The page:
Early-career scientists — who often rely on federal grants from funding agencies like the NSF — may disproportionately bear the burden of the shutdown, says Jennifer Heemstra, an associate professor of chemistry at Emory University.
Heemstra, a peer reviewer who advises the NSF, currently can’t access a grant proposal she’s supposed to review. That obstacle is a “minor inconvenience” for Heemstra, she says, but it could be a major issue for the researchers awaiting news of their project status.
“Federal research grants in the sciences are primarily used to support students and postdoctoral researchers,” Heemstra explains. “That money, that federal funding, is going to support the training of our STEM workforce. If there’s a disruption in the flow of that money, that’s disrupting the ability of our trainees to do their work.”
One postdoctoral fellow at a small government agency, who asked to remain anonymous to avoid future professional consequences, says young scientists are facing challenges even beyond research. As a federal employee, they’re barred from using their professional email during the shutdown — a seemingly small issue that they say could have outsize consequences.
“I have a few deadlines for abstract submissions and for travel applications coming up that I’m afraid I’m going to miss, because I can’t do anything in an official capacity,” they say. “I have to do as much as I can from my personal networks, but effectively this cuts me off from the job that’s supposed to give me access to a research career.”
And if the shutdown continues, they say they may have to miss conferences where they’ve been invited to speak, an invaluable networking opportunity for a budding scientist.
“Conferences are where I get to present the research that I’ve been doing for the government and I get to show off my technical work and talk to interested potential stakeholders about working with us,” they say. “If I can’t go to conferences and do that, then my entire function is kind of in question. I just have to sit here and twiddle my thumbs and do arts and crafts instead.”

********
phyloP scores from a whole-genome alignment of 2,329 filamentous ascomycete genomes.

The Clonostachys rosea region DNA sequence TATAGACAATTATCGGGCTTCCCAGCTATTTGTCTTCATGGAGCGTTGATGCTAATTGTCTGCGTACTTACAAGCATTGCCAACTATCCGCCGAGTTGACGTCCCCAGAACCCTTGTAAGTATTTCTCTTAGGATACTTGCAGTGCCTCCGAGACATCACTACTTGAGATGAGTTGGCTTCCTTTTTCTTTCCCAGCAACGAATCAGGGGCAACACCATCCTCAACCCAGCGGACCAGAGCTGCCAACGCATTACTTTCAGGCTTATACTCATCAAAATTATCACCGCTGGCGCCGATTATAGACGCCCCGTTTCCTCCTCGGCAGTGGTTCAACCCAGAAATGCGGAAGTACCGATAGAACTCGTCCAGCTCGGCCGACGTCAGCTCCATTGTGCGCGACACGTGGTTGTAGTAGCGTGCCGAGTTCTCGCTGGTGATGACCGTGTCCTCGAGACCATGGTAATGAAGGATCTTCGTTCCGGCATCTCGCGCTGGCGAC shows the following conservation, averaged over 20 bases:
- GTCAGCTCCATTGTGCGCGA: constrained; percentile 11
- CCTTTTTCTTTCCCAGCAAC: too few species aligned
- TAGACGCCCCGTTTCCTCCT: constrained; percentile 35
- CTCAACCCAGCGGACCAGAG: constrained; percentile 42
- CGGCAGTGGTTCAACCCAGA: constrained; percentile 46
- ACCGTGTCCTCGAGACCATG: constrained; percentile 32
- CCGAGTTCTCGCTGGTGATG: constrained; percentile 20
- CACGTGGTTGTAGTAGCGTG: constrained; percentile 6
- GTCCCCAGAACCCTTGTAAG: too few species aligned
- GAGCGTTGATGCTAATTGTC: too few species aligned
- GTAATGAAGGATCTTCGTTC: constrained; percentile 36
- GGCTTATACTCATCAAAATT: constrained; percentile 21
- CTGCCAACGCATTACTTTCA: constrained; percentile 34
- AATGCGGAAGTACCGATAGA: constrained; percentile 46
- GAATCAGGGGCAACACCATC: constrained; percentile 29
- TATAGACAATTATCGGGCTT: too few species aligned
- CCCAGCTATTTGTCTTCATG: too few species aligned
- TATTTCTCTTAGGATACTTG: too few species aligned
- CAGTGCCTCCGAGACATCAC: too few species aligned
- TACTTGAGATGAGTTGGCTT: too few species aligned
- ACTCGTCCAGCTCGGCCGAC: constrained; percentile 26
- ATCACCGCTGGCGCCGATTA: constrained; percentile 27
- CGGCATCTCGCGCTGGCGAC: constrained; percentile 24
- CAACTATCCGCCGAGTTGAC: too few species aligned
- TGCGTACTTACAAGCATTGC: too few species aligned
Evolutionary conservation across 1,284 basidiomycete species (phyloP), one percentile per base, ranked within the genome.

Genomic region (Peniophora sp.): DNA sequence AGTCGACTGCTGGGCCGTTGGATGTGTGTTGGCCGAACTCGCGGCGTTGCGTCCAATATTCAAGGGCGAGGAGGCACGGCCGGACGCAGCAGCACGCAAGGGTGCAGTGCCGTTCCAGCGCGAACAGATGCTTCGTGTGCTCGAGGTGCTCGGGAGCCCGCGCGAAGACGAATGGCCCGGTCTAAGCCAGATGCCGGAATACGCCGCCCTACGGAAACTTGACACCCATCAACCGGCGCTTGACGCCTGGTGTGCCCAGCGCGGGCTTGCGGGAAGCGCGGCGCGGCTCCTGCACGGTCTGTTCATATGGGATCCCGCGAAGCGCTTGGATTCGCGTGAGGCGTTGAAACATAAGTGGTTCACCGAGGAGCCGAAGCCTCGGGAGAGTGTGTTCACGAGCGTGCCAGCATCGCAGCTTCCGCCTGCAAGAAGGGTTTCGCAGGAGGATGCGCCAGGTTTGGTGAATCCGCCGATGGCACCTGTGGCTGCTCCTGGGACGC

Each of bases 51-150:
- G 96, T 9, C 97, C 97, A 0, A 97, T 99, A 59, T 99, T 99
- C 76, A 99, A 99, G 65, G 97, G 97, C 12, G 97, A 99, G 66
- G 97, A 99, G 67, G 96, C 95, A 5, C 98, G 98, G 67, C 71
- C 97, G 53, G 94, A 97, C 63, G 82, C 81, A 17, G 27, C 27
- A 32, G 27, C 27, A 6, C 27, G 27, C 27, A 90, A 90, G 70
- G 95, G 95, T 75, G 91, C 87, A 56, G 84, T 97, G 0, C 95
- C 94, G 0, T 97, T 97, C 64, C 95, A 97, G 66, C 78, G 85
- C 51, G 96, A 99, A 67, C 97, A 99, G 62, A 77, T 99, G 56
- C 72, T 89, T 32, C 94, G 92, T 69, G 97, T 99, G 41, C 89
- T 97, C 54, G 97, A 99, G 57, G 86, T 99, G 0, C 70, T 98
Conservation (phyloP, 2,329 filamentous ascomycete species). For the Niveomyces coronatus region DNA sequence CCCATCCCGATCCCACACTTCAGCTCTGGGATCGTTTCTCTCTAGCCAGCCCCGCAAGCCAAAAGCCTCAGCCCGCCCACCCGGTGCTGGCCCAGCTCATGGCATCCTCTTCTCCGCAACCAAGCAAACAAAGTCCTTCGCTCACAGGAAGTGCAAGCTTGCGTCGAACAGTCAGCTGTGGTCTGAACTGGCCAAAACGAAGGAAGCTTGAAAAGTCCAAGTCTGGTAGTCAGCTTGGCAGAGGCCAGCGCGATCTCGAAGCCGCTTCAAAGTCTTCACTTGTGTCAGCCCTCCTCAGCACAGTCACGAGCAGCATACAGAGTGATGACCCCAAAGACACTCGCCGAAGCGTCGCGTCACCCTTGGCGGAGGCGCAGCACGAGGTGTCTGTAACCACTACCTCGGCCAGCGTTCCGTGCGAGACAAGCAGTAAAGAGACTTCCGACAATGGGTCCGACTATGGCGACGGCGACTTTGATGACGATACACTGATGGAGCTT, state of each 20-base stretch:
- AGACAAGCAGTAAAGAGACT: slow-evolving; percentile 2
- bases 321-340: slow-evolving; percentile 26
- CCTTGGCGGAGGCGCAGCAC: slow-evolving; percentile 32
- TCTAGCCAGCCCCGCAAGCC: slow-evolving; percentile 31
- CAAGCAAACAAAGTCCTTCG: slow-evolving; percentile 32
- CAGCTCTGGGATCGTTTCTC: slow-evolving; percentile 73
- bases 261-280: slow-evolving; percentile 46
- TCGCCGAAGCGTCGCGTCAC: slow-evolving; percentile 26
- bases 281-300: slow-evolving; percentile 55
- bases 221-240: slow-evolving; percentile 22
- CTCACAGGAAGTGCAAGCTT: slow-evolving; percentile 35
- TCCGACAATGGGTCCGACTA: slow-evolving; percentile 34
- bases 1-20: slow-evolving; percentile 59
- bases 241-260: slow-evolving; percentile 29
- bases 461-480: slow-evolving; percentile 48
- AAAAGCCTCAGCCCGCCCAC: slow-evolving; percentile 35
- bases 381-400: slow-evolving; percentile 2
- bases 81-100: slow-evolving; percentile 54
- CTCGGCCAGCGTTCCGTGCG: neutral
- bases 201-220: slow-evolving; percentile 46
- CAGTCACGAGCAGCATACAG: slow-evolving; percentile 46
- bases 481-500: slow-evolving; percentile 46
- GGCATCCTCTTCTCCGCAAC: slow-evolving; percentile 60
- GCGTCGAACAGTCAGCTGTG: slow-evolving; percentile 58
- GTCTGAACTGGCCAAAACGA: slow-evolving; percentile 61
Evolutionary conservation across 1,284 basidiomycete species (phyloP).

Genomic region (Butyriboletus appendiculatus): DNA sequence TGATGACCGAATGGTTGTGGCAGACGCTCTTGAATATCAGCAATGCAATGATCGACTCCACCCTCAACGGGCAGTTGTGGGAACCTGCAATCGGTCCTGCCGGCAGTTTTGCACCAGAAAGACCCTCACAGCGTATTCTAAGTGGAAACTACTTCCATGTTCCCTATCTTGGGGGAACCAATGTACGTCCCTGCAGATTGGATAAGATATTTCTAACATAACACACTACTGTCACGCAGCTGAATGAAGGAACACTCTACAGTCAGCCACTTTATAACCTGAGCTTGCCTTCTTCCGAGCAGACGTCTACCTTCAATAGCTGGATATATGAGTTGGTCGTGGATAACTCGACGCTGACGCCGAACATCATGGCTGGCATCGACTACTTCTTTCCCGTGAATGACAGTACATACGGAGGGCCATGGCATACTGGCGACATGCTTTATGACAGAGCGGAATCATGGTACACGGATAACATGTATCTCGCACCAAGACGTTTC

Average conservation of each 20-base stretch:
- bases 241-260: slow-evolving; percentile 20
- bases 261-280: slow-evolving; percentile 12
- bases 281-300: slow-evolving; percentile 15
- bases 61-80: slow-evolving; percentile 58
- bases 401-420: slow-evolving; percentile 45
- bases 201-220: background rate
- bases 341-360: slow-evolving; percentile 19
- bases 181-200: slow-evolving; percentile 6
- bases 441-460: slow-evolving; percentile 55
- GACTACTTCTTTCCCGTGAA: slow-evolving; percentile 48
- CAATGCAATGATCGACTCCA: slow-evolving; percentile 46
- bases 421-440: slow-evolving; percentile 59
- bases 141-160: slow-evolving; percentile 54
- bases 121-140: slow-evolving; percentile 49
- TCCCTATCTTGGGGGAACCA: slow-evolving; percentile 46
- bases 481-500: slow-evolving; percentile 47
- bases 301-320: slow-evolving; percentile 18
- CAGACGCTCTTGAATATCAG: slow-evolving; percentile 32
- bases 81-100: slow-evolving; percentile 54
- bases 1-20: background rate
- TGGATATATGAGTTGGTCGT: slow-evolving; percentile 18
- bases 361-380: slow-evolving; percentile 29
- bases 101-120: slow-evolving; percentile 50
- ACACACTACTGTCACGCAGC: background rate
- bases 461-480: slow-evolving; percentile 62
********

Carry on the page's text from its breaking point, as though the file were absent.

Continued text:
These missed opportunities add up, they say. And since they’re in a postdoctoral position that’s capped at two years, they only have so much time to make up the difference.
“Every lost line on a resume or a CV, every talk that we can’t give, every conference that we can’t go to, can make a really huge difference,” they say. “I need to get a next job.”
The stakes are high for young scientists currently in the field. But they may be even higher for those currently deciding whether to enter it at all, Jefferson says.
“The message that the shutdown, and the series of shutdowns, has had to our students is, ‘Why would you want to work for the federal government as a scientist if you know that you might be forced to work without pay, or that you might be forced to not work?’” she says. “‘What sort of career is that setting you up for?’”